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Thursday, July 28, 2005

Deepening lessons of Deep Throat....

I am just completing Woodward's The Secret Man, and while it is not the greatest read ever, it is very interesting on a number of fronts beyond the insights into the Deep Throat "mystery"....

Since I am scheduled to teach an ethics course this fall, I dove into the book hoping it might provide "manna" for the students to help make the points I try to highlight. On that count, the book is certainly a strong candidate. There are a variety of ethical dilemmas addressed in the actions and choices of the various personae related to Watergate, from Woodward himself who spends many pages in confessional mode, to the unanswered (and now unanswerable, due to his dementia) questions about the motivations of Mark Felt.

Moving from the individual to collective level, there is much in the book to challenge our notions of heroic and treasonous behavior, and the details of the story add even more complexity to such questions.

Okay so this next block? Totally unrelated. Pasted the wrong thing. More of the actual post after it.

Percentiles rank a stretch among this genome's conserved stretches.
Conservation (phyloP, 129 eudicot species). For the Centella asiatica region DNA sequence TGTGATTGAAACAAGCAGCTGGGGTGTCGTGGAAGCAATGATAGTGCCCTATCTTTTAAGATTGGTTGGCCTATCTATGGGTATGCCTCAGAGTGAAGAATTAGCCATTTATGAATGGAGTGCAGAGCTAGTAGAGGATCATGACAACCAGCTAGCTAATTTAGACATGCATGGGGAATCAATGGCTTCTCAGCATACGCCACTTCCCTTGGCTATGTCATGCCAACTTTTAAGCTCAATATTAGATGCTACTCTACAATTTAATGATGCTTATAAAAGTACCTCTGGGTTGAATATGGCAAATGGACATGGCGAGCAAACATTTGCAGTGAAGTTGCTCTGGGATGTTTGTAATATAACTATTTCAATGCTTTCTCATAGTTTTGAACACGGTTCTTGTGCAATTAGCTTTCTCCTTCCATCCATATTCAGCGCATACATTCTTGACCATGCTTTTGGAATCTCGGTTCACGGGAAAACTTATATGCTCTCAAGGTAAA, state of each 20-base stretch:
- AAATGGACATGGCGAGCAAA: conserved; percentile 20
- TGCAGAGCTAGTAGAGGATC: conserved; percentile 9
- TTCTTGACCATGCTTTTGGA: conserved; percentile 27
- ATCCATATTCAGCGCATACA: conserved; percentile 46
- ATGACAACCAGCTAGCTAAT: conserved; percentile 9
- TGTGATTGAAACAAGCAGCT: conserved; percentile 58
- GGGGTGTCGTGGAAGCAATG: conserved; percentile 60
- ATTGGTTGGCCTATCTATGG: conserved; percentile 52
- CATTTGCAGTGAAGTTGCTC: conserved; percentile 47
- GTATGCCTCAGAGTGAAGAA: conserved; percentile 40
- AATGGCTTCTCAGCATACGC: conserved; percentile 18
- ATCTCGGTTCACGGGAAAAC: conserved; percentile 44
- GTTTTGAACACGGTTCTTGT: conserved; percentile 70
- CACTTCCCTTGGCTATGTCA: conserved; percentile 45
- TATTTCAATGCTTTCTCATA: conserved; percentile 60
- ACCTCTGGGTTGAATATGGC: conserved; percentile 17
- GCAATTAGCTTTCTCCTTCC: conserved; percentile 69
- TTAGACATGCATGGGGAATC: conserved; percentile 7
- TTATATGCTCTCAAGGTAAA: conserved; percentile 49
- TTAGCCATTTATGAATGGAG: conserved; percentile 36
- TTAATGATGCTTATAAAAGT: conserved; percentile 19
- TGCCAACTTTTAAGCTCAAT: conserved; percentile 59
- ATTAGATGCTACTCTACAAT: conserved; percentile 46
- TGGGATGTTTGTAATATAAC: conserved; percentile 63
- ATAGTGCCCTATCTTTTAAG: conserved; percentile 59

But a surprising byproduct of the book for me was how it drew my attention back to issues related to the nature of human consciousness and memory addressed by Dennett and others. Felt's responses to Woodward's questions during meetings and phone conversations in 2000 and 2002 are noted in great detail -- to the point where you can't help but feel Woodward's frustration. At times you even think that Felt is being intentionally evasive and using the skills he learned as an FBI agent -- skills he used as Deep Throat. But Dennett's "model" of consciousness (or theory, or whatever you want to label it) helps us to make sense of Felt's behavior, and (along with Woodward's comments about Reagan's condition) what emerges is an interesting case for discussing memory, mental competencies, and all the many implications of this for an aging society.

Fascinating stuff....



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